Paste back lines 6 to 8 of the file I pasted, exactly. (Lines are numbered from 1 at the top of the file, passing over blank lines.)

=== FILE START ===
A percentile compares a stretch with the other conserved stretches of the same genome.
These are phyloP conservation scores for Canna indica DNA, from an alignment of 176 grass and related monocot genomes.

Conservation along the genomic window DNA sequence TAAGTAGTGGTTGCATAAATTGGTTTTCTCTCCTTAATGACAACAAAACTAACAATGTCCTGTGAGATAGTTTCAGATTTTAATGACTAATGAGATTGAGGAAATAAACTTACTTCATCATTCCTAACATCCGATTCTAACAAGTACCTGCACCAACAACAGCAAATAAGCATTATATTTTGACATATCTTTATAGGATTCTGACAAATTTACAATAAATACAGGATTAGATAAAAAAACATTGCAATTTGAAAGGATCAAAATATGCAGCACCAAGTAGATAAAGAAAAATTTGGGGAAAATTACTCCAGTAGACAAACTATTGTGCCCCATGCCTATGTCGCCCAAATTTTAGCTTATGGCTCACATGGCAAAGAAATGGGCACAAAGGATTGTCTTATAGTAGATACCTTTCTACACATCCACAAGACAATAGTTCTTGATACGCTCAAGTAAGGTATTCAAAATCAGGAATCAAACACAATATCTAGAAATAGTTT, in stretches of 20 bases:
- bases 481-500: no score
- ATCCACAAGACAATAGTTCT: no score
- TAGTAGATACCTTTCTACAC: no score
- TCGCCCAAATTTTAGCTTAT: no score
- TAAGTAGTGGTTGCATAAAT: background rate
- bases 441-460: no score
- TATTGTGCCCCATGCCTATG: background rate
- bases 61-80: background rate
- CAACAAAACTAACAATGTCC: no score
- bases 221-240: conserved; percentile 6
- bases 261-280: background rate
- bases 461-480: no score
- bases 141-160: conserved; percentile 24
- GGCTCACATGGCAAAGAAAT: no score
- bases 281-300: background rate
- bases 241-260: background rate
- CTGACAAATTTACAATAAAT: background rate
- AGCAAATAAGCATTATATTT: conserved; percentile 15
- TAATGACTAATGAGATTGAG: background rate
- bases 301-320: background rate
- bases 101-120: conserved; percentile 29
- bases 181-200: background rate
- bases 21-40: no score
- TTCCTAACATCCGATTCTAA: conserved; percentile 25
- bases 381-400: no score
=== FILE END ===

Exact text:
- TAGTAGATACCTTTCTACAC: no score
- TCGCCCAAATTTTAGCTTAT: no score
- TAAGTAGTGGTTGCATAAAT: background rate